There are signs that we are finally starting to emerge from the pandemic.  Not only did the pandemic create immense suffering around the world, it also presented a significant challenge to organizational leaders.  Back in March and April of 2020, studies showed that employee engagement levels spiked to very high levels nationally.  Then, starting in June 2020, the employee engagement levels started to tank and dropped below normal levels and have sustained there for several months.  

Obviously organizational leaders did something right in March and April and then something has changed that is causing lower than normal engagement.  So while we didn’t choose for this to happen, what lessons can we learn (or not learn) about culture and engagement from the pandemic?

1. The secret to getting engagement is to engage.  Back in March and April, we saw unprecedented efforts by many organizational leaders up and down the organizational charts to reach out to their employees and see how the are doing.  Managers had meetings just to check on wellbeing.  It turns out that caring for your employees will help them to care about your organization.  69% of supervisors admit that they are afraid to talk to their employees.  Managers should be having frequent conversations with their direct reports just to check in and make sure they are doing well.  This servant leadership is shown to help employees overcome outside stressors while at work, plus it builds trust on your team.

2. Communicate well.  Again, back in March and April, we saw companies working very hard to clearly communicate the current situation and what they needed to do to respond to it.  Team members checked in with each other to make sure work was getting done and supervisors implemented communication tools to help.  We also saw that meetings became more dynamic and open because managers needed employees to help them solve the problems before them.  Then, in the summer, organizations started going back to business as usual.  We saw organizations stop the deliberate communication and some feel into old habits of meetings that are more in the “lecture / listen” format.  Organizational leaders should open up 2-way communication with their teams to work to solve problems.  Oh, and if your meetings are boring, you aren’t doing it right.  Don’t stop boring meetings, make them dynamic and interactive.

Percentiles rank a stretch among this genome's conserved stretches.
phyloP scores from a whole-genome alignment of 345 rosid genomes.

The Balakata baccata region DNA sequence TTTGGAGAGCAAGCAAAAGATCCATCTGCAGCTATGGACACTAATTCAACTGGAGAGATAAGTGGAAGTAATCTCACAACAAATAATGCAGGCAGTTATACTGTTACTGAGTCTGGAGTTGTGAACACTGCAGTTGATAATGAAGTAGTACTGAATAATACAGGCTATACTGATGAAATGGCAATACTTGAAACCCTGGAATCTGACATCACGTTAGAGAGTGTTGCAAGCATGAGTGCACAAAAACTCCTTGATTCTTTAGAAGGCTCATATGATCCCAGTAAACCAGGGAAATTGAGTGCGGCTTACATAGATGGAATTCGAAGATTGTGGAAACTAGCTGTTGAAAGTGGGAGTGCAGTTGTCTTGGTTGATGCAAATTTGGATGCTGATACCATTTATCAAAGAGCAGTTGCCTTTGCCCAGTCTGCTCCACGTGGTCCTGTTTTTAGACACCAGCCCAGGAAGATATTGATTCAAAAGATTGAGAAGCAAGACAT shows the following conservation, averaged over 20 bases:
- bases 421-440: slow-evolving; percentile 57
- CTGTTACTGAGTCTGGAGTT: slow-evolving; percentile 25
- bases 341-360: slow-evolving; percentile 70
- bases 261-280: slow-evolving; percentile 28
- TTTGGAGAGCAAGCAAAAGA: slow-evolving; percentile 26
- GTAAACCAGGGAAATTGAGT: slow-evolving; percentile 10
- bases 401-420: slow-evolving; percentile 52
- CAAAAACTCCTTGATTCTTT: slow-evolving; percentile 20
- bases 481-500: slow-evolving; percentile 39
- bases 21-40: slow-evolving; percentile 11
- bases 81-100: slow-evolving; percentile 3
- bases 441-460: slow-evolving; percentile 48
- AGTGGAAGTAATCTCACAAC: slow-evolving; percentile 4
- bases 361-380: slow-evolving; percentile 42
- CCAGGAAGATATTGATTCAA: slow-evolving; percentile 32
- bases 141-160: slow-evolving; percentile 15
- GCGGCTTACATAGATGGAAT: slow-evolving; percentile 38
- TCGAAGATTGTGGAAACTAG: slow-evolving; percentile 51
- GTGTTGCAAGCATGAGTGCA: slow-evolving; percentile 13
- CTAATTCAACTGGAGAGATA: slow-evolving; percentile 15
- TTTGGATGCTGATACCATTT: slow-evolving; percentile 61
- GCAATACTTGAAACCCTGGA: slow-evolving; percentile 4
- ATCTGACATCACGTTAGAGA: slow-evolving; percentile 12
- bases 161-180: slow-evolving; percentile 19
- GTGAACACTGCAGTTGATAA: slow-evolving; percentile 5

3. Set a vision for what winning looks like.  In March and April, organizational leaders did a pretty good job of communicating the current situation to staff and letting them know what they needed to do to help the company.  Again, in the summer, this practice declined as people settled into a new normal.  Too many organizational leaders are buying into the idea of uncertainty and they aren’t clearly communicating key performance indicators and needed results to employees.  Companies should strive to create a “line of sight” for each employee between what they do on day to day basis and how it impacts the organization. 

Many of these lessons learned (or not learned) during the pandemic are actually best practices that always help create a strong culture with high levels of employee engagement.  The pandemic just gave us a moment to prove how impactful these practices can be on a team. 

If you are looking to accelerate out of the pandemic, you will need to bring your team along with you.